||2010-04-23 14:21:21, 조회 : 2,432, 추천 : 262
|대학서 A학점 받기 10계명 |
'직접 필기···공학은 피하라'
교수와 정기적 대화도 '필수'
대학에서 학점을 잘 받으려면 어떻게 해야 하나.
워싱턴 포스트(WP) 인터넷판이 12일 대학에서 A학점을 받기 위한 10가지 비법을 제시해 눈길을 모으고 있다.
신문은 요즘에는 학점을 잘 받는 것이 전보다 쉬워졌지만 프린스턴대학이 지난해 봄 모든 강의에서 A 학점의 비율을 35% 이하로 제한할 계획이라고 발표하는 등 대학들이 학점 관리를 강화하는 추세라고 설명했다.
다음은 신문이 소개한 A 학점을 받는 비법.
① 수업에 출석하고 강의 내용을 직접 필기하라 = 직접 필기해야 한다는 것을 아는 것은 수업에 출석하도록 만드는 중요한 일 중의 하나다.
② 공학을 전공하지 말라 = 정확한 답을 요구할 뿐 생생한 작문 분석을 요구하지 않는 공학같은 분야는 전공하지 않는 것이 좋다. 물론 공학자가 되고자 하는 경우는 예외.
③ 큰 난관을 피하지 말라 = 좋은 학점을 받는데 있어 중요한 장애물은 중요한 과제물과 같은 큰 도전을 피하려는 인간의 본능이다. 중요한 일의 핵심으로 들어가 직접 부딪혀야 한다.
④ 교수와 수시로 대화하라 = 학점을 잘 받으려면 과목을 가르치는 교수와 정기적으로 대화하는 것이 매우 유용하다.
⑤ 많은 과제를 내는 강의를 피하지 말라 = 일부 학생들은 과제물을 쓰는 것보다 시험에 의존하는 과목을 좋아하지만 작문은 인생에서 중요하고 필수적인 기술이다.
⑥ 독립된 장소에서 가급적 이른 시간부터 공부하라 = 밤늦게 공부하려고 할 경우 일단 저녁을 먹고 자료를 정리한 뒤 공부를 시작하려고 하면 잠자기까지 남은 시간은 얼마 되지 않는다.
⑦ 토론 모임을 활용하라 = 토론은 강의를 이해하고 학점을 높이는데 매우 유용하다.
⑧ 과제로 부과된 것중 가장 중요한 대목을 읽어라 = 모든 것을 당일 읽기에는 시간이 충분치 않은 만큼 교수가 자주 언급하는 자료나 혼란스러운 부문을 명쾌하게 해주는 자료같이 중요한 것으로 보이는 것을 읽는데 집중해야 한다.
⑨ 과제를 시작하기 전에 분석부터 해라 = 학생들이 과제물의 주제에 대한 어떤 생각도 해보기 전에 도서관부터 찾는 경향이 있지만 훌륭한 과제는 개인적인 사고에서 나오는 경우가 많다.
⑩ 주요 과제는 초안을 전문가에게 보여주고 상의하라 = 중요 과제의 초안을 교수에게 보여주거나 상의하라. 또한 똑똑한 친구나 해당 분야의 전문가에게도 보여주고 그들의 의견을 경청하라.
More Than One Way To Make the Grade
College Tips Range From the Basic (Go to Class) To the Startling (Forget Reading Everything)
By Jay Mathews
Washington Post Staff Writer
Tuesday, December 12, 2006; A12
Getting good grades in college these days is supposed to be easier than ever. But there are signs of grade deflation in the future. Princeton announced in spring 2005 that it planned to limit the number of A's awarded in any course to 35 percent of all grades, down from the old 50 percent rate in some courses. Other schools are talking tough about grades. Even in grade-inflated times, many students find that success in this part of the learning process is a mystery.
What is the secret? Experts say good time management, careful selection of courses, avoiding wasted effort and inquiring into what the professor really wants. Here are 10 ways to get college A's, as suggested by professors and former students who consider grade-grubbing an unfortunate label for the honorable effort to master the material. They say many of these methods will also work in a growing number of high school classes offered in the Washington region that aim for college-level rigor.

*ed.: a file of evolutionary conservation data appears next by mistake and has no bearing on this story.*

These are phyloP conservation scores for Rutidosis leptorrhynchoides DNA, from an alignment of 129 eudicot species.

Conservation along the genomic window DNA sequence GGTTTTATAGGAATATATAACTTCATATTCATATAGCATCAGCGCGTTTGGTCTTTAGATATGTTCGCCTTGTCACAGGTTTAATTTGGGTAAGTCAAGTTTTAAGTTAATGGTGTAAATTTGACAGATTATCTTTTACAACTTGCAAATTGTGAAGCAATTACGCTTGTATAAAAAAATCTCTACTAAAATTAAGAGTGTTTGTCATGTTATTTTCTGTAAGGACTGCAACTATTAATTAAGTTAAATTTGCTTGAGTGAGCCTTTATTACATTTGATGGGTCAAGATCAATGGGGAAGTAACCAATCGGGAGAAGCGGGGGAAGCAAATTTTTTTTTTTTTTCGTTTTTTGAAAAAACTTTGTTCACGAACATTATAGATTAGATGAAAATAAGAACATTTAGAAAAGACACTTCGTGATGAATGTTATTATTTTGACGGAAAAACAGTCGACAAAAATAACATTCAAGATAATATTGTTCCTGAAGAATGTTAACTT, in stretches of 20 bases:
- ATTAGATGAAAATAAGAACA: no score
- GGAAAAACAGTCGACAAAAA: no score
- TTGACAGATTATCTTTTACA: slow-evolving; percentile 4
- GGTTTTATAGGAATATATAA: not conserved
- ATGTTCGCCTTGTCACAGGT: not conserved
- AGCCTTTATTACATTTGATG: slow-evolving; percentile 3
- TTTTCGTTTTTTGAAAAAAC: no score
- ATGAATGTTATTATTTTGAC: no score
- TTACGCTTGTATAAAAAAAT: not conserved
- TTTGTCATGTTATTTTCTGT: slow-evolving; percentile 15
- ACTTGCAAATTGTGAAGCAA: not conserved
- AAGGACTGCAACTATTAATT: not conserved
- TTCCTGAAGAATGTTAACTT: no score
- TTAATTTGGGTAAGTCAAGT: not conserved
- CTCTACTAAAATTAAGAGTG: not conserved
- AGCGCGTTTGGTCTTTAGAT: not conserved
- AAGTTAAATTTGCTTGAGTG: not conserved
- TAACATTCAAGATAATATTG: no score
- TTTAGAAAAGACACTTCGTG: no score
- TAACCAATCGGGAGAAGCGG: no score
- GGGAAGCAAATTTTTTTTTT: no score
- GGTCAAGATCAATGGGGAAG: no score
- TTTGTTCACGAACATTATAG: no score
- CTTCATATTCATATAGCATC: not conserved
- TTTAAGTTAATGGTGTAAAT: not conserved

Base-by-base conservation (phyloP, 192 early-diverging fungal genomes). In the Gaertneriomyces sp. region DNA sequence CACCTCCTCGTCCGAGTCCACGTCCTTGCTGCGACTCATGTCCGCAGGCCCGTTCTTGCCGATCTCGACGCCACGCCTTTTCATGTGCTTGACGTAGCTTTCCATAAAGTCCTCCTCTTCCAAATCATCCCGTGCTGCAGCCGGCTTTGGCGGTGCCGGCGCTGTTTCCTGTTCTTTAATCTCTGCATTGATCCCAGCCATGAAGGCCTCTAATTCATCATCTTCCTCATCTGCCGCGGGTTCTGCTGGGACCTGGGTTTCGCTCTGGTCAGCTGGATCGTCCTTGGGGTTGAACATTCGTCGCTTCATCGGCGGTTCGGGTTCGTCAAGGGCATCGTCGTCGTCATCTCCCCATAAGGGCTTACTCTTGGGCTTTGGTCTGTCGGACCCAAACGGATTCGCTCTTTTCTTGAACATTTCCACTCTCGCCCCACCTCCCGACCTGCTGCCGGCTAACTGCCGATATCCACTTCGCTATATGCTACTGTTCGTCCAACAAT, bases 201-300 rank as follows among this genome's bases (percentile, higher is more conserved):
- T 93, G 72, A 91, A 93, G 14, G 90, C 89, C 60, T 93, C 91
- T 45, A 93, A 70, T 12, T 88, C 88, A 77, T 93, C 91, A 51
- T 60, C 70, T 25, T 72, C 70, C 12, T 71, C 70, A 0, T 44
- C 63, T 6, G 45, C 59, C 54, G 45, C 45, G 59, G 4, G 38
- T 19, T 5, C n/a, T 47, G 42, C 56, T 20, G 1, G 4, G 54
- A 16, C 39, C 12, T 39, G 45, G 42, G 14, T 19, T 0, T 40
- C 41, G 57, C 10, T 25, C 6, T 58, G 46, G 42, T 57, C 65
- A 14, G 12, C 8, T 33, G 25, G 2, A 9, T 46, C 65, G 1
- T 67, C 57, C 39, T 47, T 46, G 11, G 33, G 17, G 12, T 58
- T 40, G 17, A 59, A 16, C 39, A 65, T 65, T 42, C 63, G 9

1. Go to class and take notes yourself.
This seems obvious, except there are so many ways these days to avoid class and still get some idea of what went on: a friend's e-mail, lecture note sales at the campus store, a look at the textbook. Lynn F. Jacobs and Jeremy S. Hyman, authors of the "Professors' Guide to Getting Good Grades in College," warn that professional notes or the notes your roommate gave you in exchange for doing her laundry often leave out import!!ant material. They write: "Knowing you'll have to take notes is one of the main things that gets you to go to the lecture in the first place," which is import!!ant for other reasons.
2. Don't major in engineering.
Alexander W. Astin of UCLA and Leticia Oseguera of the University of California at Irvine examined the graduation rates of 56,818 students at 262 colleges and found several things, such as smoking, that did not correlate with college success. Among them was picking unusually demanding and precision-loving majors, particularly engineering, with exams that require the exact answer and not some lively written analysis of why exactitude is no longer applicable in a post-modern age. Of course, if you want to be an engineer and love precision, go for it.
3. Make a big event out of your most-feared academic tasks.